Portrait of the Practice and Trends Among Feminist Videomakers, in Quebec
Video Guide, Oct. 1984, v. 6, no. 5, p. 11
Poitras conducts interviews with women from three Quebec collectives: Video-Femmes, the G.I.V., and Les productions actions feministes par l'image, as well as independent artists Francoise Dugre, Ann Ramsden, and Lynda Pierce, to determine attitudes toward the technical side of the medium, changes in content, and evolution in form. Poitras concludes that while women are no longer intimidated by technology and many are mastering sound, lighting and camera, attitudes are ambiguous when confronted with ever changing advances in technology. New technology requires an on-going apprenticeship with new tools and brings to the forefront the harsh reality of cost.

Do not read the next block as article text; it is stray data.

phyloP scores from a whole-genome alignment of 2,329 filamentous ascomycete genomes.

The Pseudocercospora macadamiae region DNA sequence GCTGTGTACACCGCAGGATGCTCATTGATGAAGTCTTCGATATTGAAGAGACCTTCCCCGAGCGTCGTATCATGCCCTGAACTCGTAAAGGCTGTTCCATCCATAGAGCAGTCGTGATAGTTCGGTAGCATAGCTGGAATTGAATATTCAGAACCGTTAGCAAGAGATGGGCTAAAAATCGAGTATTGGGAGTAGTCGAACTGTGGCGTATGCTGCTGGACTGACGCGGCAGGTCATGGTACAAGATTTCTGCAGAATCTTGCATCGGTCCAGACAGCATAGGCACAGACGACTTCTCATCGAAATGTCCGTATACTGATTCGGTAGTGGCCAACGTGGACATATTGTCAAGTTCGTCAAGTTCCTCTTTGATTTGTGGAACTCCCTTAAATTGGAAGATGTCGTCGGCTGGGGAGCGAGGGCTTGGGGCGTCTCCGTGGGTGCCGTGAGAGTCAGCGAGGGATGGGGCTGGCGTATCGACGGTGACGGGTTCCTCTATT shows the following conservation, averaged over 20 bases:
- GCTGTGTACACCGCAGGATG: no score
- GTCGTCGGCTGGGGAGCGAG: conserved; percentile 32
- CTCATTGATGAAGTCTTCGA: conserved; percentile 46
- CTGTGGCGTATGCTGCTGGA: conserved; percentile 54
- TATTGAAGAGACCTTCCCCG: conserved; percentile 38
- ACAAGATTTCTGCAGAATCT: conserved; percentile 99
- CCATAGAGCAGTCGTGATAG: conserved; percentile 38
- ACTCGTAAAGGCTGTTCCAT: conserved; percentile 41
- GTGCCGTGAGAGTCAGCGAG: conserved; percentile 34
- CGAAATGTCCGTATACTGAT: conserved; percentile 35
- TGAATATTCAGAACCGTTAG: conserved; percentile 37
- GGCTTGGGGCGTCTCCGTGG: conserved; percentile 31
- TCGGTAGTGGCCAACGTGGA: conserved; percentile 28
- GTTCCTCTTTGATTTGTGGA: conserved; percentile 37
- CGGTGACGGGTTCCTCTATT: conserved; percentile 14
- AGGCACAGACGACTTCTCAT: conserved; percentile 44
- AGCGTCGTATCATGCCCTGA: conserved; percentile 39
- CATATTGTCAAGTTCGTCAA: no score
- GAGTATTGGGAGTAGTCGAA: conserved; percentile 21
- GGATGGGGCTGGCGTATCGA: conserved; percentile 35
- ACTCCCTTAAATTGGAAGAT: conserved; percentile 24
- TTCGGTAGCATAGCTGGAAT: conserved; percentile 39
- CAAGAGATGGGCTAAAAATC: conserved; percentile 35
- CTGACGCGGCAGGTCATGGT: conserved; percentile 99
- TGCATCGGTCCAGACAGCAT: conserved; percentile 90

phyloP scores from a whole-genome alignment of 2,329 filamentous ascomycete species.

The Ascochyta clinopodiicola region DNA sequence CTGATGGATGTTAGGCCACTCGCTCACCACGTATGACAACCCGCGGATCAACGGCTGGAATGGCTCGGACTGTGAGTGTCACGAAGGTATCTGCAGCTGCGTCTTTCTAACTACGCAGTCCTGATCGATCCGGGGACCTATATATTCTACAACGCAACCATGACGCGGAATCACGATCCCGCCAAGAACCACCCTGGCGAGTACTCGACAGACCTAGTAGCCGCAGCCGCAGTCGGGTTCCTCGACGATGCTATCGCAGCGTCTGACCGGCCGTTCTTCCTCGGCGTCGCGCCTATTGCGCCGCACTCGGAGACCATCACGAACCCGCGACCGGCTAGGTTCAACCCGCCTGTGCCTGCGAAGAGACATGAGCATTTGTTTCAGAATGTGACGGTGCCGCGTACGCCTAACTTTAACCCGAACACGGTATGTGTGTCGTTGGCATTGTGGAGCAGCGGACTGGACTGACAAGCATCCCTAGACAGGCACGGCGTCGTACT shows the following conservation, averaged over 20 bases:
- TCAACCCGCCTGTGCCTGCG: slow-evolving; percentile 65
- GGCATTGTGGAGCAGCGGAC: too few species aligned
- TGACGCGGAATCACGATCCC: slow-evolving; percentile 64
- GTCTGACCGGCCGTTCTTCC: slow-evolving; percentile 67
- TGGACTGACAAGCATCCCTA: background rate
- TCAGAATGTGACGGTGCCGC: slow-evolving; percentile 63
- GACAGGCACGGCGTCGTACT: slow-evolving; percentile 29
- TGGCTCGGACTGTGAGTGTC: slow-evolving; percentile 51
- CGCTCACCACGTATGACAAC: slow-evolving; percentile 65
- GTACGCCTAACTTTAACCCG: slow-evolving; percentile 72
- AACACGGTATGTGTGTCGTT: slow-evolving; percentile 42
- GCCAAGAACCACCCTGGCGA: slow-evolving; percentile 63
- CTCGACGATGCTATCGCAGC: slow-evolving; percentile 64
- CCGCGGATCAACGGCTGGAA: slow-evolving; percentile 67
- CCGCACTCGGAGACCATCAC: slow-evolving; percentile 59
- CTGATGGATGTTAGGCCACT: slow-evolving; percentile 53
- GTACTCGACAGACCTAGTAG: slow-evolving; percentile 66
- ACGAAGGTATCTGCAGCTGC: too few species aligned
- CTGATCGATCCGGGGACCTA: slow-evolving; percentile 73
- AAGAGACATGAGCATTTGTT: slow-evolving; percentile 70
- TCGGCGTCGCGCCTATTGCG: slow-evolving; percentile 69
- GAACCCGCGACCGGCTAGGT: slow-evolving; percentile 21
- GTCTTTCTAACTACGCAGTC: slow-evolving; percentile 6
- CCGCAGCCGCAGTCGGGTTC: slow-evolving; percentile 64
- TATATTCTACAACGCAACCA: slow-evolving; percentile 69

In the early 1970s feminists felt the urgent desire to cover issues such as abortion, contraception, sexual violence, but now in addition to those issues, women want to expand the language of their works and involve subjects such as organizing work in the office, nuclear energy, women and culture, women and aging. Productions are becoming less urgent, less demanding, and more interrogative, more reflective with a goal of attaining higher levels of aesthetic quality.
ITEM 1984.152 – available for viewing in the Research Centre